“This was a regular woods scramble, it being impossible to preserve anything like a line of battle on account of the density of the woods; the result was that we captured a large number of prisoners, and suffered considerable loss ourselves, some of our men being captured and recaptured several times.“
-Lt. Augustus A. McKethan, Co. K, 51st North Carolina
Stalemate at Petersburg
The Siege of Petersburg began in mid-June 1864. The two enemies probed constantly, trying to find a way to break the stalemate. Neither side made much progress. On July 30, the Union made a spectacular attempt to break the Confederate lines. After digging a tunnel below the Confederate works near the center of the Rebel defenses, the Federals set off 8,000 pounds of gunpowder underneath the Rebel trenches. The resulting explosion made a crater 170 feet long, 100 feet wide, and 30 feet deep. Union troops rushed through the gap created by the explosion, but the defenders reacted quickly and drove the Yankees back with heavy losses. The Petersburg front settled back into the tedium of trench warfare.
Between assaults on the Confederate works, the Union tried to find ways to cut the Confederate supply lines. On August 14, the Union II Corps, supported by a cavalry division, made a feint toward Richmond. Crossing to the north side of the James River at Deep Bottom, the Union force drove the Confederate defenders back. For the next five days, the Federals threatened to advance on the Confederate capital. General Lee brought reinforcements from the Bermuda Hundred and Petersburg lines and eventually forced the Yankees to retreat to the south side of the James.
The Battle of Globe Tavern
On August 18, while II Corps was distracting the Confederates to the north, the Union made another attempt to close the Petersburg and Weldon Railroad, the main supply line for the Confederate defenders. The Union V Corps, under command of Major General Gouverneur Warren, looped southward and struck the rail line at Globe Tavern.[i] Confederate General A. P. Hill sent a force to counter the Union advance. A sharp fight ensued. The Confederates stopped Warren’s corps from advancing farther up the railroad tracks, but they failed to drive the Federals away from Globe Tavern.
That night, General Meade sent IX Corps to support Warren, while General Hill sent reinforcements from the Petersburg defenses. The 51st North Carolina, as part of Clingman’s brigade, was among the Confederate troops sent to counter the Yankee advance. The morning of August 19 was rainy, and frequent skirmishing occurred throughout the day. At 4:30 that afternoon, the Confederates found a gap in the Union line and poured into the rear of General Samuel Crawford’s division.
During the ensuing melee, the Union and Confederate lines became mixed. Regiments became hopelessly disorganized and fought on as individual units. Artillery from both sides fired round after round into the muddled mass of soldiers. One Rebel soldier remembered, “Front and rear seemed to be on all sides. The bullets came from every direction.”[ii]
As the Federal infantry was forced back, the Confederates bagged almost two full brigades of prisoners. In the chaos, some of the prisoners escaped and some fled. General Crawford was captured momentarily, but he managed to get away.[iii]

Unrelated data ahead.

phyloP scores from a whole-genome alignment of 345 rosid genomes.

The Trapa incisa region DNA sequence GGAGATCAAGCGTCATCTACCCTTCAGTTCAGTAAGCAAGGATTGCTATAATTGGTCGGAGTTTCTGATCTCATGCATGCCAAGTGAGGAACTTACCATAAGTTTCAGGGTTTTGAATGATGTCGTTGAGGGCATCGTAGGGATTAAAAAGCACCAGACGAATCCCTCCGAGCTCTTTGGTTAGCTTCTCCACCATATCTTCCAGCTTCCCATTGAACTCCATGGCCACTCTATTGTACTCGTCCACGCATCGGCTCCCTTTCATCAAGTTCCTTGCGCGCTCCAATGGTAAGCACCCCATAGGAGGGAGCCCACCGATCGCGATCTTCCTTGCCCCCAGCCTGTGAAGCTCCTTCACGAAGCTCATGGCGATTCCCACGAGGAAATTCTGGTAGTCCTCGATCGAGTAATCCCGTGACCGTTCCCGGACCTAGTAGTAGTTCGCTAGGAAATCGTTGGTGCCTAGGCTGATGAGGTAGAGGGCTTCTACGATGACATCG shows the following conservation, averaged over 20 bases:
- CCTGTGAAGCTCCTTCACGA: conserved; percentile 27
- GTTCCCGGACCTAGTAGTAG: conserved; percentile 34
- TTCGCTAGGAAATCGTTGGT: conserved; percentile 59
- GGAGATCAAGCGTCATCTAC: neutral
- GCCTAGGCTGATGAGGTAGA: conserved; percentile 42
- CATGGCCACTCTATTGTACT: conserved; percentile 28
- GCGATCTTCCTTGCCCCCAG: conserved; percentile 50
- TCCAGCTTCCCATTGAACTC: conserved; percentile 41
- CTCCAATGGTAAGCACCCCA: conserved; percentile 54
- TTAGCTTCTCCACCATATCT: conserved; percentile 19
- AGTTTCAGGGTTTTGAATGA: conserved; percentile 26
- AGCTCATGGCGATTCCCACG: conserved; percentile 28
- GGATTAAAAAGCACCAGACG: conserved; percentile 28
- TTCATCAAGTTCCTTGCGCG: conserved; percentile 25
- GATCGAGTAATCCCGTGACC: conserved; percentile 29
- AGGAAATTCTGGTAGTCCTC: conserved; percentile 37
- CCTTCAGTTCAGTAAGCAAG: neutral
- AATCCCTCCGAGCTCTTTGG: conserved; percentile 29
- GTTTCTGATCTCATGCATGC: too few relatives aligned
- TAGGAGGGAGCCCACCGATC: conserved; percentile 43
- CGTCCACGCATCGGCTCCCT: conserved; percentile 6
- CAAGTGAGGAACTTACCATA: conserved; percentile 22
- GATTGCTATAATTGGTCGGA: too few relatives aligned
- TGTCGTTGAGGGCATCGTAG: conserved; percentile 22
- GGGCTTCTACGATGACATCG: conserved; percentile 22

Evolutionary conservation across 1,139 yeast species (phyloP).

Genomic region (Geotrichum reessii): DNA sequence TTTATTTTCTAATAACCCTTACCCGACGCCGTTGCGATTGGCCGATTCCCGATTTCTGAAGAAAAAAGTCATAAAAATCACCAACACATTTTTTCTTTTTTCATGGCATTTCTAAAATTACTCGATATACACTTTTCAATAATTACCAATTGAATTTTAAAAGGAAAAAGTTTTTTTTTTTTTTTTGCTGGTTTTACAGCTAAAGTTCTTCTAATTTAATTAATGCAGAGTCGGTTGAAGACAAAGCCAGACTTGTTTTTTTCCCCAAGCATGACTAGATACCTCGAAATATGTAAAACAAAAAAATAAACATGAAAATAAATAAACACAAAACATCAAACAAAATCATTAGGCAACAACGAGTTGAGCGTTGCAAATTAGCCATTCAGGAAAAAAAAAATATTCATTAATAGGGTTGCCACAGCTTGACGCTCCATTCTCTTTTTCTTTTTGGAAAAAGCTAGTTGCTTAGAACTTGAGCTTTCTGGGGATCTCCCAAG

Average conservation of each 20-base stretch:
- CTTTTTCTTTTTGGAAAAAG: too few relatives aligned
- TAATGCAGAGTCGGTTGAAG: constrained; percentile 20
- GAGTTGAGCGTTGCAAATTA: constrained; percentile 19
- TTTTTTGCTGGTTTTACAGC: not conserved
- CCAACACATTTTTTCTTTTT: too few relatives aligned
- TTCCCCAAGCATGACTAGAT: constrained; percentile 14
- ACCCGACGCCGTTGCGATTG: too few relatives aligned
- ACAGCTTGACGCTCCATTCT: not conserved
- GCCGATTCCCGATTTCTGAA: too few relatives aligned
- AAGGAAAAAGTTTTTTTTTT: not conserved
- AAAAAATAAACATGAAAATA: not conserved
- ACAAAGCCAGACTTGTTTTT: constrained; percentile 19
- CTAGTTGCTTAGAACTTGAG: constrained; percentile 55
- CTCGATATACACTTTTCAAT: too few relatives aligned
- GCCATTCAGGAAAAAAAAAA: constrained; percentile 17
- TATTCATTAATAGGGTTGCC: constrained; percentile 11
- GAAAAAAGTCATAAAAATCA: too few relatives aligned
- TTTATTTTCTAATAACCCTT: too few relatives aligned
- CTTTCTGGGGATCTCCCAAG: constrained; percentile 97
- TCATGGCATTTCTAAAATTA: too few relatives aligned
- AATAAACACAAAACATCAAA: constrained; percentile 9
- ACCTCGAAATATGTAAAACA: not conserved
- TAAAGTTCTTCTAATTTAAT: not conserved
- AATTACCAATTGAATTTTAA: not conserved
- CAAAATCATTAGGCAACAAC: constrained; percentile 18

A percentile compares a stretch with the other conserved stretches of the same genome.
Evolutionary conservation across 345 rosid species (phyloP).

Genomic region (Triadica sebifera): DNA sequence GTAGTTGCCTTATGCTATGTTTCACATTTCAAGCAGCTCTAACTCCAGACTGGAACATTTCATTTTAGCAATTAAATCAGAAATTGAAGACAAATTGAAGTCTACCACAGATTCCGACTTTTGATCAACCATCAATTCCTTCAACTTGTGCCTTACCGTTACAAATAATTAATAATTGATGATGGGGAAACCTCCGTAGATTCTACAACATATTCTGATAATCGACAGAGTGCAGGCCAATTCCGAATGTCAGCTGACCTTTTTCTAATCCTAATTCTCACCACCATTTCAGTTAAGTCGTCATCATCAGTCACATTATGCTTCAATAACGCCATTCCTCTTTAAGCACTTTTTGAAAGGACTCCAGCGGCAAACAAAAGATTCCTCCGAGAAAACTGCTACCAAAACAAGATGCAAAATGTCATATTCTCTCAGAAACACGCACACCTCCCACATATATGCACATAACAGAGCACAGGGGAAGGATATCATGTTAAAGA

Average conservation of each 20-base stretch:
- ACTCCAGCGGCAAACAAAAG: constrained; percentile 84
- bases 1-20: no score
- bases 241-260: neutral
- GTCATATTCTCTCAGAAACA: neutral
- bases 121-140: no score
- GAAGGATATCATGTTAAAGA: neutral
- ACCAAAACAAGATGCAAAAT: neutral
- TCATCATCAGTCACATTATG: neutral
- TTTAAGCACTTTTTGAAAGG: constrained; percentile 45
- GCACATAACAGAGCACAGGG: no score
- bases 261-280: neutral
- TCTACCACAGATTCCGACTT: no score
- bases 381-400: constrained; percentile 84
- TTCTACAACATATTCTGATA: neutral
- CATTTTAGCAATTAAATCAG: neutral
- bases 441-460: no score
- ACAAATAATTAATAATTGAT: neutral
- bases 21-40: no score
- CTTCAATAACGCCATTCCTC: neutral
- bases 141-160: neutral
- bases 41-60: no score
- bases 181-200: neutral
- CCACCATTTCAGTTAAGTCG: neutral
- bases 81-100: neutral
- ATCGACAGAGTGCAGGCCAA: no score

The Rebels pursued their fleeing enemy for several miles through thick forest. Clingman’s entire brigade became so disorganized that the regiments were ordered back to their camps to regroup.[iv]
By dark, the Confederate attack had been stopped by reinforcements from the Union II Corps. Although the Rebel infantry had inflicted heavy casualties on the Union defenders, they were not able to dislodge the Federals from the railway. Heavy rain the next day prevented the combatants from resuming the fight. The 51st Regiment returned to the Petersburg trenches.
The next morning, the Confederates tried one more time to drive the Yankees away from the Petersburg and Weldon Railroad. Rebel infantry assailed the left and center of the Union line. The defenders had spent the previous day preparing for the attack. They easily repulsed the Confederates, inflicting heavy casualties on the Southern troops. The Rebels retreated to their trenches around Petersburg.
A few days later, the Yankees made another move toward the railroad. While Warren’s V Corps continued fortifying its position at Globe Tavern, II Corps marched southward along the railroad, tearing up track as they went. The Confederates met them near Reams Station and defeated the Federal force, driving it back to the Petersburg lines. However, the damage was done. The Yankees had destroyed fourteen miles of track, more than the Confederacy could repair. Supplies would now be delivered to Petersburg via a sixteen-mile wagon road.
51st North Carolina’s Casualties
The 51st North Carolina lost two men killed, two wounded, and twenty-eight captured during the scramble at Globe Tavern. Four of the captured men were wounded before being taken prisoner, and one of them died from his wounds a few days later. General Clingman was badly wounded in the leg during the fight at Globe Tavern; he would not return to command. For the remainder of 1864, Colonel McKethan commanded the brigade. Lieutenant Colonel Caleb Hobson assumed command of the 51st North Carolina.
[i] Official Records, Series 1, 42 (part 1): 30-31, 429-430.
[ii] Walter Clark, ed., Histories of the Several Regiments and Battalions from North Carolina in the Great War 1861-’65, 5 vols. (Goldsboro: Nash Bros., 1901) 1: 124-127.
[iii] Robert Underwood Johnson and Clarence Clough Buel, eds., Battles and Leaders of the Civil War, 4 vols. (New York: The Century Co., 1887-1888) 4: 569.
[v] Histories, 3: 213.
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